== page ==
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Predictors of trauma in bank employee robbery victims

Overview of attention for article published in Neuropsychiatric Disease and Treatment, October 2015
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About this Attention Score

  • Above-average Attention Score compared to outputs of the same age (63rd percentile)
  • Above-average Attention Score compared to outputs of the same age and source (59th percentile)

Mentioned by

twitter
5 tweeters
facebook
1 Facebook page

Citations

dimensions_citation
13 Dimensions

Readers on

mendeley
29 Mendeley
Title
Predictors of trauma in bank employee robbery victims
Published in
Neuropsychiatric Disease and Treatment, October 2015
DOI 10.2147/ndt.s88836
Pubmed ID
Authors

Nicola Mucci, Gabriele Giorgi, Ivo Iavicoli, Giulio Arcangeli, Francisco Javier Fiz Pérez

Abstract

In the literature, there are many studies that have investigated the psychological reactions resulting from traumatic events of varying degrees, such as wars, natural disasters, and acts of violence. Few, however, are the searches performed on employees who are victims of robbery. We carried out a research to assess the psychological reactions of 644 bank employees who had been victims of robbery, especially with regard to the possible development of post-traumatic stress disorder (PTSD). The aim of this study was to evaluate the variables pre-, peri-, and postrobbery trauma in relation to the development of psychopathological symptoms. The exploration of the reactions after the robbery was carried out on 644 employees of a banking institution, present throughout the national territory, through a survey, consisting of a general description of the event, the Impact of Event Scale Revised-6 scale, and the General Health Questionnaire-12, during the days after the robbery. The analysis showed that the development of pretrauma variables is not significant and that peritrauma variables are partially significant. In particular, being directly involved in the robbery, the thought of being hurt, and the feeling of intense fear are associated with posttraumatic symptoms. Finally, among the posttrauma variables, anxiety and depression played a major role. Surprisingly, a lower level of self-confidence seems to be related negatively to the PTSD symptomatology.

Twitter Demographics

The data shown below were collected from the profiles of 5 tweeters who shared this research output. Click here to find out more about how the information was compiled.

Mendeley readers

The data shown below were compiled from readership statistics for 29 Mendeley readers of this research output. Click here to see the associated Mendeley record.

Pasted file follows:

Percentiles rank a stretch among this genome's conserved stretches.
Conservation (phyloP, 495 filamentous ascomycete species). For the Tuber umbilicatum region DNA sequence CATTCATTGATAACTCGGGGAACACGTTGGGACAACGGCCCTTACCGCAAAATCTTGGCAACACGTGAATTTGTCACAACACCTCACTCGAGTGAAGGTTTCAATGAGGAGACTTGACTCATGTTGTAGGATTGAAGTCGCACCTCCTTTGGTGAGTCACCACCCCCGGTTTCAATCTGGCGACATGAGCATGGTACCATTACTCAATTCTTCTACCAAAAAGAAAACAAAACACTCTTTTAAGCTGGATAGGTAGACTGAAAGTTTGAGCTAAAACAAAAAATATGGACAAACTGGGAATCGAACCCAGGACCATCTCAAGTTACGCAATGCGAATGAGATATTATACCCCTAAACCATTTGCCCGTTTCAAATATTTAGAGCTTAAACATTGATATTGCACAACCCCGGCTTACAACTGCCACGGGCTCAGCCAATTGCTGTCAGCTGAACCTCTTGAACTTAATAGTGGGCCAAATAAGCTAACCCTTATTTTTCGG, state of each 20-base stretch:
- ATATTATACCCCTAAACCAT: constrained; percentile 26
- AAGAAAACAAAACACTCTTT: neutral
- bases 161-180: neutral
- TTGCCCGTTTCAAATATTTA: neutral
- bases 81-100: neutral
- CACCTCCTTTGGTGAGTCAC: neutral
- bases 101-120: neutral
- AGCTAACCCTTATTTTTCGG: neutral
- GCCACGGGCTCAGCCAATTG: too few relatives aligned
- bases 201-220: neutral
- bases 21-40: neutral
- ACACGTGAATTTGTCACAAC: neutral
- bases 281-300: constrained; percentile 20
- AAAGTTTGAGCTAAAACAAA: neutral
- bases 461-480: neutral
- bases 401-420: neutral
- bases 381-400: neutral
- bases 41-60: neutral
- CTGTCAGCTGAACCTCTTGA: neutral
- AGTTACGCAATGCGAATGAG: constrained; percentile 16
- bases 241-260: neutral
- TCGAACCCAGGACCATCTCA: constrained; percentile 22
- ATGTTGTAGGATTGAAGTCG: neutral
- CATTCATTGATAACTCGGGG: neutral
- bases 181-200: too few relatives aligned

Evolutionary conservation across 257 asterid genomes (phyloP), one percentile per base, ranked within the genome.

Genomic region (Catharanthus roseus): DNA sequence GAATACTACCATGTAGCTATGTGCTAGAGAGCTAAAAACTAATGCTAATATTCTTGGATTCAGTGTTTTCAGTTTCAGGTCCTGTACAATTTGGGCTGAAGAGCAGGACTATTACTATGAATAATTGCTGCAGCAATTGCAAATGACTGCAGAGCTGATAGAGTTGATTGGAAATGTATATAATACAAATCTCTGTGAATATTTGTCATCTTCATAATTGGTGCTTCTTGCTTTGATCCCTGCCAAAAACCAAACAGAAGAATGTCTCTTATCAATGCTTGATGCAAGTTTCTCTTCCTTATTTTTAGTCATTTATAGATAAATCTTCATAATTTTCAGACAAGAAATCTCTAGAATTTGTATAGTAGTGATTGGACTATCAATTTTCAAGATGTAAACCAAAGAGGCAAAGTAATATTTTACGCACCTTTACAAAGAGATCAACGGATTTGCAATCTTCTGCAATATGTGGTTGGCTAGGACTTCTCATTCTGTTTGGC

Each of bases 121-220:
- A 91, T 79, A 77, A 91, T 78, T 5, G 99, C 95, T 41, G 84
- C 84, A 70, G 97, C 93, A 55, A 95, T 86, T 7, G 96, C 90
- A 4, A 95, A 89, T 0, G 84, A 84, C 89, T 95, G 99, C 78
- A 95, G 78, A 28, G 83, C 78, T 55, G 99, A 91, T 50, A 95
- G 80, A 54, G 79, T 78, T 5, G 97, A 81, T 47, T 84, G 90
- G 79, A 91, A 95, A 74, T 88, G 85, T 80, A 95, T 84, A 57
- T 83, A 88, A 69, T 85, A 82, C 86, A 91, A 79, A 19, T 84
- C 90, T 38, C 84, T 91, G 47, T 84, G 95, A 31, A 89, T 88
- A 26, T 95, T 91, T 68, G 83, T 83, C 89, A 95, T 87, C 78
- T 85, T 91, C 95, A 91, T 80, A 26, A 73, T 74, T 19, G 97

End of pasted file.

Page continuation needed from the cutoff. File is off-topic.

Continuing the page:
Geographical breakdown

Country Count As %
Brazil 1 3%
Unknown 28 97%

Demographic breakdown

Readers by professional status Count As %
Student > Master 6 21%
Student > Bachelor 4 14%
Other 3 10%
Researcher 3 10%
Student > Postgraduate 2 7%
Other 6 21%
Unknown 5 17%
Readers by discipline Count As %
Medicine and Dentistry 10 34%
Psychology 5 17%
Social Sciences 2 7%
Agricultural and Biological Sciences 1 3%
Nursing and Health Professions 1 3%
Other 3 10%
Unknown 7 24%

Attention Score in Context

This research output has an Altmetric Attention Score of 3. This is our high-level measure of the quality and quantity of online attention that it has received. This Attention Score, as well as the ranking and number of research outputs shown below, was calculated when the research output was last mentioned on 26 December 2019.
All research outputs
#5,264,058
of 16,505,271 outputs
Outputs from Neuropsychiatric Disease and Treatment
#802
of 2,613 outputs
Outputs of similar age
#81,548
of 255,496 outputs
Outputs of similar age from Neuropsychiatric Disease and Treatment
#33
of 89 outputs
Altmetric has tracked 16,505,271 research outputs across all sources so far. This one is in the 48th percentile – i.e., 48% of other outputs scored the same or lower than it.
So far Altmetric has tracked 2,613 research outputs from this source. They typically receive a little more attention than average, with a mean Attention Score of 6.7. This one has gotten more attention than average, scoring higher than 65% of its peers.
Older research outputs will score higher simply because they've had more time to accumulate mentions. To account for age we can compare this Altmetric Attention Score to the 255,496 tracked outputs that were published within six weeks on either side of this one in any source. This one has gotten more attention than average, scoring higher than 63% of its contemporaries.
We're also able to compare this research output to 89 others from the same source and published within six weeks on either side of this one. This one has gotten more attention than average, scoring higher than 59% of its contemporaries.